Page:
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The World Health Organisation (WHO) have announced that 2 Ebola vaccines appear safe and will be begin testing on healthy volunteers in West Africa.

With the current issues with the NHS and the failure to meet A&E waiting time targets, the Ebola outbreak in Africa seems to have taken a back seat in terms of news coverage at the moment. However after a meeting of experts this week, the WHO have announced that 2 vaccines have an “acceptable safety profile” and are ready to be tested on the Ebola front line in West Africa.

Dr. Marie-Paule Kieny, Assistant Director-General of the WHO, who is leading the WHO’s Ebola vaccine efforts stated that “the cupboard (for Ebola vaccines) is filling up rapidly.”

Trials for these particular vaccines (produced by GlasxoSmithKline and Merck respectively) have been conducted on a limited number of volunteers and while the amount of protection the vaccines will give the recipients is unclear, there was a definitive immune response when injected with the vaccination. Further trials will now take place on thousands of people in Liberia at the end of January and then Sierra Leone and Guinea at the start of February, with front line workers being the main focus particularly in Sierra Leone.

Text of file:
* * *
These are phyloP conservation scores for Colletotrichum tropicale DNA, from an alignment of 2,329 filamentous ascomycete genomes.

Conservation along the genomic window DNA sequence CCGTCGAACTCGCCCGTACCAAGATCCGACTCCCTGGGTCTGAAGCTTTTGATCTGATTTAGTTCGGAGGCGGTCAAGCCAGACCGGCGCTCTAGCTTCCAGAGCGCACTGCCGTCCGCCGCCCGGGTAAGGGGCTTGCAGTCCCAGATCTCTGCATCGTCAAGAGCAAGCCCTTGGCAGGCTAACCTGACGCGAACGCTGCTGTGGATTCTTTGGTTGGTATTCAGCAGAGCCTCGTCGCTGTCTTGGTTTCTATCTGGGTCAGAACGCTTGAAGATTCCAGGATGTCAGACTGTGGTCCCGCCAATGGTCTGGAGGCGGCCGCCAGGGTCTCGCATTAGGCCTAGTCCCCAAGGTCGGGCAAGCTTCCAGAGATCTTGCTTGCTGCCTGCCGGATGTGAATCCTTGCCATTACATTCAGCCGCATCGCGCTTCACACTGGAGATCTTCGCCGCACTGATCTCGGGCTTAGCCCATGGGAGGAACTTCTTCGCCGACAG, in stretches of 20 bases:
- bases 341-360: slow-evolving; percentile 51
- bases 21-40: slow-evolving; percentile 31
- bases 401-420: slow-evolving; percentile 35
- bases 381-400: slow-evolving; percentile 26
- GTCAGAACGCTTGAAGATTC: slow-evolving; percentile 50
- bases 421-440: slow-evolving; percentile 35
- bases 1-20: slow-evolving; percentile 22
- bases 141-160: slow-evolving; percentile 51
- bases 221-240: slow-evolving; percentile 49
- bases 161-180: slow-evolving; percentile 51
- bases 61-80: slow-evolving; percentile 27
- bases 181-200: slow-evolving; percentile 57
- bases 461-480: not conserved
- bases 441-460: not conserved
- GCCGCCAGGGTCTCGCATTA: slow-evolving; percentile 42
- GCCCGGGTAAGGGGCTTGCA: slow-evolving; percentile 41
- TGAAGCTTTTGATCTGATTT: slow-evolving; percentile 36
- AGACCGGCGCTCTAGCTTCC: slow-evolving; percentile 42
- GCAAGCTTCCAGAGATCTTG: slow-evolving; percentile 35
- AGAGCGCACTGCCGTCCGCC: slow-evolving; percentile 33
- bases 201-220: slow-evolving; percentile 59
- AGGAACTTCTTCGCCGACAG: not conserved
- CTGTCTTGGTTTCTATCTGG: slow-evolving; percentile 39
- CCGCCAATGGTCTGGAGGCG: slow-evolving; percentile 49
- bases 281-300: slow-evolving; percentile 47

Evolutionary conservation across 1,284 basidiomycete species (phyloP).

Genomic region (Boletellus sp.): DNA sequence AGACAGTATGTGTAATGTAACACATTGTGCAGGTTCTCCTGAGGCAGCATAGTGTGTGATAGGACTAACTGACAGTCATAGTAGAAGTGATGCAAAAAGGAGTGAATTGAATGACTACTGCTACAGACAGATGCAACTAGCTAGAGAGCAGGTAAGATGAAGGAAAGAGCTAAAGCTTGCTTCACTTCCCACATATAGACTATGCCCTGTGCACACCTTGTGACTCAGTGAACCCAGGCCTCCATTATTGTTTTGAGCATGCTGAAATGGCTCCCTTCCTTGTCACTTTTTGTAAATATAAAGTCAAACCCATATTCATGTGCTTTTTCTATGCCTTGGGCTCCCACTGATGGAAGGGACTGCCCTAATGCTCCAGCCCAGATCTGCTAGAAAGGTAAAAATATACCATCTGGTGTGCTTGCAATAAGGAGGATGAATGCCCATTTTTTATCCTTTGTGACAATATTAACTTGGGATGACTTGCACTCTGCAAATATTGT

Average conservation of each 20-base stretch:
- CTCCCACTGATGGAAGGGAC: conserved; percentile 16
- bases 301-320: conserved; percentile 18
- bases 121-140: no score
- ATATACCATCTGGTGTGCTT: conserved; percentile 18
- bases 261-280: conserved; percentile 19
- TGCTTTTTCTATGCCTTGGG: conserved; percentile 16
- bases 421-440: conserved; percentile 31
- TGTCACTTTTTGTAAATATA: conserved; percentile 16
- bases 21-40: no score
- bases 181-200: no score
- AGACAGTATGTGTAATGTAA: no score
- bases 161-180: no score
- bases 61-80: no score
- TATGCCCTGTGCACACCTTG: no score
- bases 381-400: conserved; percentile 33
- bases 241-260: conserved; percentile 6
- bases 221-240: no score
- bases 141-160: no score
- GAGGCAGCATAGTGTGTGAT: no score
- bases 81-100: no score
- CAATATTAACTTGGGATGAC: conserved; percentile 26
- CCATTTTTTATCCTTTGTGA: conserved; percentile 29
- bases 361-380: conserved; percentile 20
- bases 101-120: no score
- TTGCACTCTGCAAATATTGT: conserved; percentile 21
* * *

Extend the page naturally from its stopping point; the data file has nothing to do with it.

The vaccination produced by Merck had been on hold temporarily in December due to reports of ‘mild’ joint pain as a side-effect, however, Dr. Kieny stated that “it was not worrying enough to stop the vaccine’s development.”

Dr. Peter Piot, who co-discovered the virus said that every option should be pursued to stop the transmission of the disease. ” It may be that we won’t be able to do that without a vaccine.

Dr. Kieny added that other vaccines were being developed in the U.S., Russia and elsewhere, and that “the world is waiting for us to get Ebola vaccines ready and out to the people that need them in their communities.”

Kieny also added; “2015 will be remembered as the year humanity used our best scientific minds to fight back.”